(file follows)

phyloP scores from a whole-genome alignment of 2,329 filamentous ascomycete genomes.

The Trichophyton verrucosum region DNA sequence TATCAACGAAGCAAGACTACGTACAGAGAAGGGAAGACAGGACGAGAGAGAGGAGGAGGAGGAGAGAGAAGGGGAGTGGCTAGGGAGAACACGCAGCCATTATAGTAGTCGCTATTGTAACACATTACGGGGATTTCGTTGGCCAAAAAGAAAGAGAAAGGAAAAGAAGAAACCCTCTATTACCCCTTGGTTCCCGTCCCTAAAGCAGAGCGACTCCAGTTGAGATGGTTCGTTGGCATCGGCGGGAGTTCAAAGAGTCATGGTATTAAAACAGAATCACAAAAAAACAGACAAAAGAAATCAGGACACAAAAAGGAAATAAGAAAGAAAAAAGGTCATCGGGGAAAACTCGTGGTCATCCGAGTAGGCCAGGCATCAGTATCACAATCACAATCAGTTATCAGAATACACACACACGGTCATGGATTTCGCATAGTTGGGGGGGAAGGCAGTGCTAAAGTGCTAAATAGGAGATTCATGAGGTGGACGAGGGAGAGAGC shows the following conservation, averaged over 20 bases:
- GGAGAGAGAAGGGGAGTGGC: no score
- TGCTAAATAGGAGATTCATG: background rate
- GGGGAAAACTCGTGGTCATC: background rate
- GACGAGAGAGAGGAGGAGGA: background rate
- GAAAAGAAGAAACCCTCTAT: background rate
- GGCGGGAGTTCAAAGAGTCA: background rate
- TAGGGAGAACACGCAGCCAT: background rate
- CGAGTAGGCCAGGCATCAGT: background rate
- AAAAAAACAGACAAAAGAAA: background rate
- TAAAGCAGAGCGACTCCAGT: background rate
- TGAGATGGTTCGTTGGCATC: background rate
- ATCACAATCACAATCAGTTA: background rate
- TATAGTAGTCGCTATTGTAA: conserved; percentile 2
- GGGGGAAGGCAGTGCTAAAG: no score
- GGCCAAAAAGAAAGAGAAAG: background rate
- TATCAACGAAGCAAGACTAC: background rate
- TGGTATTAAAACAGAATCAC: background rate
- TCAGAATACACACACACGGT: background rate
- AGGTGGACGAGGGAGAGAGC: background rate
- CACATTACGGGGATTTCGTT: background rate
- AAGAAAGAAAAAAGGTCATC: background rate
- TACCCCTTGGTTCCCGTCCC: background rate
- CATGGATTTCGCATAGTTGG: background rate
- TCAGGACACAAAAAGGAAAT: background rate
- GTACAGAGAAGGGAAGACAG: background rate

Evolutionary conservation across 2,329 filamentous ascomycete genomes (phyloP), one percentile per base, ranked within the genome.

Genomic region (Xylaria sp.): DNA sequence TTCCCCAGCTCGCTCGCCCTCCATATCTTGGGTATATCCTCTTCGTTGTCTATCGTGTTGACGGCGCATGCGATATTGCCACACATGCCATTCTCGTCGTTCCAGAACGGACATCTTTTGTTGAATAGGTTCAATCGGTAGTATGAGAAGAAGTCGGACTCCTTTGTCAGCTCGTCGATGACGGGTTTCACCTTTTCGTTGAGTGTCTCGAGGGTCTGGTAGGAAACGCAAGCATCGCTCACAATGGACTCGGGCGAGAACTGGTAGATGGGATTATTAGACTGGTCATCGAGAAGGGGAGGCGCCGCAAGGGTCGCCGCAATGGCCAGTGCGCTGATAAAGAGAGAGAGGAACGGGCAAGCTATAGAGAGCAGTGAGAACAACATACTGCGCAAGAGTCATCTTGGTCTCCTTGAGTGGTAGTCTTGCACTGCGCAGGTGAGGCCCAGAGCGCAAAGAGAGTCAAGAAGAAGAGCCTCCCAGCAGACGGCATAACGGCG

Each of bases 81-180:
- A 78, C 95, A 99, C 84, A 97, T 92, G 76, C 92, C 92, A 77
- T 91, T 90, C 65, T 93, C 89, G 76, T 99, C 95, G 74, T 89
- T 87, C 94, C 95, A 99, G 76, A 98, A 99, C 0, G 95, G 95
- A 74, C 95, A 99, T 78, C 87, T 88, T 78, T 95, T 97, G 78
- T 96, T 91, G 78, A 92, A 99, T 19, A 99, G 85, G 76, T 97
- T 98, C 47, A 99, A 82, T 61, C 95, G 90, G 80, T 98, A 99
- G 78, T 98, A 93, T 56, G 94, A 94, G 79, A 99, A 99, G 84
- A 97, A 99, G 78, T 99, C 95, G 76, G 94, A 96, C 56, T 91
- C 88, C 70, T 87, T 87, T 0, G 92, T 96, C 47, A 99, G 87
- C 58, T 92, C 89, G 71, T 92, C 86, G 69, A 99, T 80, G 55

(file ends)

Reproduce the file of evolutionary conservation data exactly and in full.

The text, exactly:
phyloP scores from a whole-genome alignment of 2,329 filamentous ascomycete genomes.

The Trichophyton verrucosum region DNA sequence TATCAACGAAGCAAGACTACGTACAGAGAAGGGAAGACAGGACGAGAGAGAGGAGGAGGAGGAGAGAGAAGGGGAGTGGCTAGGGAGAACACGCAGCCATTATAGTAGTCGCTATTGTAACACATTACGGGGATTTCGTTGGCCAAAAAGAAAGAGAAAGGAAAAGAAGAAACCCTCTATTACCCCTTGGTTCCCGTCCCTAAAGCAGAGCGACTCCAGTTGAGATGGTTCGTTGGCATCGGCGGGAGTTCAAAGAGTCATGGTATTAAAACAGAATCACAAAAAAACAGACAAAAGAAATCAGGACACAAAAAGGAAATAAGAAAGAAAAAAGGTCATCGGGGAAAACTCGTGGTCATCCGAGTAGGCCAGGCATCAGTATCACAATCACAATCAGTTATCAGAATACACACACACGGTCATGGATTTCGCATAGTTGGGGGGGAAGGCAGTGCTAAAGTGCTAAATAGGAGATTCATGAGGTGGACGAGGGAGAGAGC shows the following conservation, averaged over 20 bases:
- GGAGAGAGAAGGGGAGTGGC: no score
- TGCTAAATAGGAGATTCATG: background rate
- GGGGAAAACTCGTGGTCATC: background rate
- GACGAGAGAGAGGAGGAGGA: background rate
- GAAAAGAAGAAACCCTCTAT: background rate
- GGCGGGAGTTCAAAGAGTCA: background rate
- TAGGGAGAACACGCAGCCAT: background rate
- CGAGTAGGCCAGGCATCAGT: background rate
- AAAAAAACAGACAAAAGAAA: background rate
- TAAAGCAGAGCGACTCCAGT: background rate
- TGAGATGGTTCGTTGGCATC: background rate
- ATCACAATCACAATCAGTTA: background rate
- TATAGTAGTCGCTATTGTAA: conserved; percentile 2
- GGGGGAAGGCAGTGCTAAAG: no score
- GGCCAAAAAGAAAGAGAAAG: background rate
- TATCAACGAAGCAAGACTAC: background rate
- TGGTATTAAAACAGAATCAC: background rate
- TCAGAATACACACACACGGT: background rate
- AGGTGGACGAGGGAGAGAGC: background rate
- CACATTACGGGGATTTCGTT: background rate
- AAGAAAGAAAAAAGGTCATC: background rate
- TACCCCTTGGTTCCCGTCCC: background rate
- CATGGATTTCGCATAGTTGG: background rate
- TCAGGACACAAAAAGGAAAT: background rate
- GTACAGAGAAGGGAAGACAG: background rate

Evolutionary conservation across 2,329 filamentous ascomycete genomes (phyloP), one percentile per base, ranked within the genome.

Genomic region (Xylaria sp.): DNA sequence TTCCCCAGCTCGCTCGCCCTCCATATCTTGGGTATATCCTCTTCGTTGTCTATCGTGTTGACGGCGCATGCGATATTGCCACACATGCCATTCTCGTCGTTCCAGAACGGACATCTTTTGTTGAATAGGTTCAATCGGTAGTATGAGAAGAAGTCGGACTCCTTTGTCAGCTCGTCGATGACGGGTTTCACCTTTTCGTTGAGTGTCTCGAGGGTCTGGTAGGAAACGCAAGCATCGCTCACAATGGACTCGGGCGAGAACTGGTAGATGGGATTATTAGACTGGTCATCGAGAAGGGGAGGCGCCGCAAGGGTCGCCGCAATGGCCAGTGCGCTGATAAAGAGAGAGAGGAACGGGCAAGCTATAGAGAGCAGTGAGAACAACATACTGCGCAAGAGTCATCTTGGTCTCCTTGAGTGGTAGTCTTGCACTGCGCAGGTGAGGCCCAGAGCGCAAAGAGAGTCAAGAAGAAGAGCCTCCCAGCAGACGGCATAACGGCG

Each of bases 81-180:
- A 78, C 95, A 99, C 84, A 97, T 92, G 76, C 92, C 92, A 77
- T 91, T 90, C 65, T 93, C 89, G 76, T 99, C 95, G 74, T 89
- T 87, C 94, C 95, A 99, G 76, A 98, A 99, C 0, G 95, G 95
- A 74, C 95, A 99, T 78, C 87, T 88, T 78, T 95, T 97, G 78
- T 96, T 91, G 78, A 92, A 99, T 19, A 99, G 85, G 76, T 97
- T 98, C 47, A 99, A 82, T 61, C 95, G 90, G 80, T 98, A 99
- G 78, T 98, A 93, T 56, G 94, A 94, G 79, A 99, A 99, G 84
- A 97, A 99, G 78, T 99, C 95, G 76, G 94, A 96, C 56, T 91
- C 88, C 70, T 87, T 87, T 0, G 92, T 96, C 47, A 99, G 87
- C 58, T 92, C 89, G 71, T 92, C 86, G 69, A 99, T 80, G 55